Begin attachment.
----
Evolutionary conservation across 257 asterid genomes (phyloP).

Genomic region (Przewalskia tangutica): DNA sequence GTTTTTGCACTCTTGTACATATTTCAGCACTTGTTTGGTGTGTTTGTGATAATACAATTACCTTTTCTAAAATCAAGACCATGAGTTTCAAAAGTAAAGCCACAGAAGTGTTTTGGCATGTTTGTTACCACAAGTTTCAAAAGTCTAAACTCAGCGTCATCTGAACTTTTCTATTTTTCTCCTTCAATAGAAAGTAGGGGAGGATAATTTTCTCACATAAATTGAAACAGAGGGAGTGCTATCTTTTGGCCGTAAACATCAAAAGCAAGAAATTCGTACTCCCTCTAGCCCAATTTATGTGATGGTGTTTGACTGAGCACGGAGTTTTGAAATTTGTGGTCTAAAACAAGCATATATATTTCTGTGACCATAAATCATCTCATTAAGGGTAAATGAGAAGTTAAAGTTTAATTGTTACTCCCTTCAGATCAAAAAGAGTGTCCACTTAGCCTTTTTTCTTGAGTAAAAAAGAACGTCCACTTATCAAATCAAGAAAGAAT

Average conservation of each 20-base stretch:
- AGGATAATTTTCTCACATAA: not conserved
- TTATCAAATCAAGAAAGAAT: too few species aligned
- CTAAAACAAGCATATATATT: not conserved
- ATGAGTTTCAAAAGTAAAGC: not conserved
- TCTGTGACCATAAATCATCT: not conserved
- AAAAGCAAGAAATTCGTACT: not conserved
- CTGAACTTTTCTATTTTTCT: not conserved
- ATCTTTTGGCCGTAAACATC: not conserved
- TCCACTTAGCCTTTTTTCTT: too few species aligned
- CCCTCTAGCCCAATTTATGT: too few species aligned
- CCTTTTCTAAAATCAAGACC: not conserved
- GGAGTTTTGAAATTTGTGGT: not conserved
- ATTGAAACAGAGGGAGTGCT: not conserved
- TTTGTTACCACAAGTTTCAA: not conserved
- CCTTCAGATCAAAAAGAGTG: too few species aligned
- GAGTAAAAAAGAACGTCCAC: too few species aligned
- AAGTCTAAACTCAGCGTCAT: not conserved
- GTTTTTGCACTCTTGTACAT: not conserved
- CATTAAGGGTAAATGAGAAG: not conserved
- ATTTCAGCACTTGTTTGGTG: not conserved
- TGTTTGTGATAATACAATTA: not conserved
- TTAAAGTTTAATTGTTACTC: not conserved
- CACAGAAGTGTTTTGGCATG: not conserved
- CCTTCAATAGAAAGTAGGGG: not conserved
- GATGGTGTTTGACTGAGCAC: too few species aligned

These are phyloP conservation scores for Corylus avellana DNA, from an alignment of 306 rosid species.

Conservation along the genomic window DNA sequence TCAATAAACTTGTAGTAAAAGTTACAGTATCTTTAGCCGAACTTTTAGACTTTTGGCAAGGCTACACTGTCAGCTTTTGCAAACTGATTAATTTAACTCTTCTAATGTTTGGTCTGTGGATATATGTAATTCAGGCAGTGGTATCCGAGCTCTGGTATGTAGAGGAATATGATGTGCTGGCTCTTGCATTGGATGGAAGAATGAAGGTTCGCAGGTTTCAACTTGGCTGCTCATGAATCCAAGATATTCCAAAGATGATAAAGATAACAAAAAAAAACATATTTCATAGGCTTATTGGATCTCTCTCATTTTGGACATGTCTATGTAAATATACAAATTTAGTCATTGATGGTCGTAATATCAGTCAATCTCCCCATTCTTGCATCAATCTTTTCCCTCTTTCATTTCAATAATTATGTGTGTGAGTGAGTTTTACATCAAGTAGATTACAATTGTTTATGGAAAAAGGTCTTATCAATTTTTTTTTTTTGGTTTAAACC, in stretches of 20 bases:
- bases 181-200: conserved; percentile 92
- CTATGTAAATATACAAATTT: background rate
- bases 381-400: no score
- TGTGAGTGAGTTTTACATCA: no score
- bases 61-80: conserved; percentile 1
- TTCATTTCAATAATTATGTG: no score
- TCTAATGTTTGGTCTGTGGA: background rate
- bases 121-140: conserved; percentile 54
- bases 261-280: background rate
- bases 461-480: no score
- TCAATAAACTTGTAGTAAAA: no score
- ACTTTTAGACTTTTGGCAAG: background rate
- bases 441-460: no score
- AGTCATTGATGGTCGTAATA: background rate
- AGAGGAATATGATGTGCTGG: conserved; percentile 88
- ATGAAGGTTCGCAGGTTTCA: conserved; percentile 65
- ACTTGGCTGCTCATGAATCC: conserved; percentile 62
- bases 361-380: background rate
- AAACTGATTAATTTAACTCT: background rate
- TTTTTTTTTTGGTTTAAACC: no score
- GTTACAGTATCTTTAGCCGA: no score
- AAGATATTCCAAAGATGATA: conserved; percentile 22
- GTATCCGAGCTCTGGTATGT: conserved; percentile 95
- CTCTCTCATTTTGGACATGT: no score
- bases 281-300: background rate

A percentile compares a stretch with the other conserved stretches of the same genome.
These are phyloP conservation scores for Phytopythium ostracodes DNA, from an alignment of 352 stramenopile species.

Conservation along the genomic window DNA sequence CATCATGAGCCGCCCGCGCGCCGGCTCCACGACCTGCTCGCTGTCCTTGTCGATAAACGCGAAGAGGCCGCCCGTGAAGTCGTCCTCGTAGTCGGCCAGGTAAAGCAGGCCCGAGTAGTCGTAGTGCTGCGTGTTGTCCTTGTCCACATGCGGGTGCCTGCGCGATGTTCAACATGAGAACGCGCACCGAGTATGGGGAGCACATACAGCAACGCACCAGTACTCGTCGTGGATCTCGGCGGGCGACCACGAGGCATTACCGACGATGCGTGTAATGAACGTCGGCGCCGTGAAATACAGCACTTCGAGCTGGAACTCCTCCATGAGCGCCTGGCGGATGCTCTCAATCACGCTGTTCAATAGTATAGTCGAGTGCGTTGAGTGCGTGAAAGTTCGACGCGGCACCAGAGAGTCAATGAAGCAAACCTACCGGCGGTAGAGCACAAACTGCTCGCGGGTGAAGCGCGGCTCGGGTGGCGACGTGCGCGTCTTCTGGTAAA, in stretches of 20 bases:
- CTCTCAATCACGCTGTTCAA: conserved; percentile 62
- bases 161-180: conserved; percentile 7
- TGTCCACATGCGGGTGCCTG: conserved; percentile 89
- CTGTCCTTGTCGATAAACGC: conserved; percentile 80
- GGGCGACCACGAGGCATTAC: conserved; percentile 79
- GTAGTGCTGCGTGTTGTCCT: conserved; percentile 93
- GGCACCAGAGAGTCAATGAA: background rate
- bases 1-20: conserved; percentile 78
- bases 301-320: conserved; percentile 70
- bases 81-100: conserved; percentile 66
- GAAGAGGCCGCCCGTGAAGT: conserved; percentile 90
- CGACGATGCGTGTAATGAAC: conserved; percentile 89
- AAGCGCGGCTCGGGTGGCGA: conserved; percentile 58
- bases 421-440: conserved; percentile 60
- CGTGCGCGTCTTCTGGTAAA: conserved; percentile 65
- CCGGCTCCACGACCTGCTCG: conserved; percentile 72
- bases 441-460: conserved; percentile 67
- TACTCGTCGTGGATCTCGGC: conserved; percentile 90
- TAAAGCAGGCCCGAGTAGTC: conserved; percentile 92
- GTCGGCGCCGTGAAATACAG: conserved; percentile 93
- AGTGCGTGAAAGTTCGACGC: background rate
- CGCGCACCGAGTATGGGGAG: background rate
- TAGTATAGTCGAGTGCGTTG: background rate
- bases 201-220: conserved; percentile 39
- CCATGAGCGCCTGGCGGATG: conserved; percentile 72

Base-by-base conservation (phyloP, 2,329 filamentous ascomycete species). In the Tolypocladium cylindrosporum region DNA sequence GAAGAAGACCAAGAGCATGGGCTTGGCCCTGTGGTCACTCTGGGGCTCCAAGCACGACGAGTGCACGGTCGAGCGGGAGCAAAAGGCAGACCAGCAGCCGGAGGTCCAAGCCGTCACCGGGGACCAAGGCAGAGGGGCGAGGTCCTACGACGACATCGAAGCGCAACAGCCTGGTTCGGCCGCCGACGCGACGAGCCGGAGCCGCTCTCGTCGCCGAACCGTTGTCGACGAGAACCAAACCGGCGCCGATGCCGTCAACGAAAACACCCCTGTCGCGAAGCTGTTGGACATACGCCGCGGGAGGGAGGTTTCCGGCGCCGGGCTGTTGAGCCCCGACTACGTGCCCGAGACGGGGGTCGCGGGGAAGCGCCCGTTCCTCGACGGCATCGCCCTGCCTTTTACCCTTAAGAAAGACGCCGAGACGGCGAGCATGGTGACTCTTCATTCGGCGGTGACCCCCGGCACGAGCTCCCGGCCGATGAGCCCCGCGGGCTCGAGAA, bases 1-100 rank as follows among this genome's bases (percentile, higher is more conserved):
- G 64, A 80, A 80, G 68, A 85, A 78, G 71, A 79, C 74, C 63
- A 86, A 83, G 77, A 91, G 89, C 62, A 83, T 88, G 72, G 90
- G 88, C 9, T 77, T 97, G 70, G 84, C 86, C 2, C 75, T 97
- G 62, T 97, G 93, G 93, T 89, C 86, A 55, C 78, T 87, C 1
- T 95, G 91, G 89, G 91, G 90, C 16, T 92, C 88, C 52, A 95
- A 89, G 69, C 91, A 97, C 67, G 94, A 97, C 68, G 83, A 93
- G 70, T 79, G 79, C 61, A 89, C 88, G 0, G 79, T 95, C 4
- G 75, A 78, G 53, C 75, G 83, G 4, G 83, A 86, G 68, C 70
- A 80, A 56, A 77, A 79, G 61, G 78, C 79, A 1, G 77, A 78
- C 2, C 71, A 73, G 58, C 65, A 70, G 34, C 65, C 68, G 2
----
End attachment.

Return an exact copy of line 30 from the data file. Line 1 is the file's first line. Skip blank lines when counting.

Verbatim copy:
Conservation along the genomic window DNA sequence TCAATAAACTTGTAGTAAAAGTTACAGTATCTTTAGCCGAACTTTTAGACTTTTGGCAAGGCTACACTGTCAGCTTTTGCAAACTGATTAATTTAACTCTTCTAATGTTTGGTCTGTGGATATATGTAATTCAGGCAGTGGTATCCGAGCTCTGGTATGTAGAGGAATATGATGTGCTGGCTCTTGCATTGGATGGAAGAATGAAGGTTCGCAGGTTTCAACTTGGCTGCTCATGAATCCAAGATATTCCAAAGATGATAAAGATAACAAAAAAAAACATATTTCATAGGCTTATTGGATCTCTCTCATTTTGGACATGTCTATGTAAATATACAAATTTAGTCATTGATGGTCGTAATATCAGTCAATCTCCCCATTCTTGCATCAATCTTTTCCCTCTTTCATTTCAATAATTATGTGTGTGAGTGAGTTTTACATCAAGTAGATTACAATTGTTTATGGAAAAAGGTCTTATCAATTTTTTTTTTTTGGTTTAAACC, in stretches of 20 bases: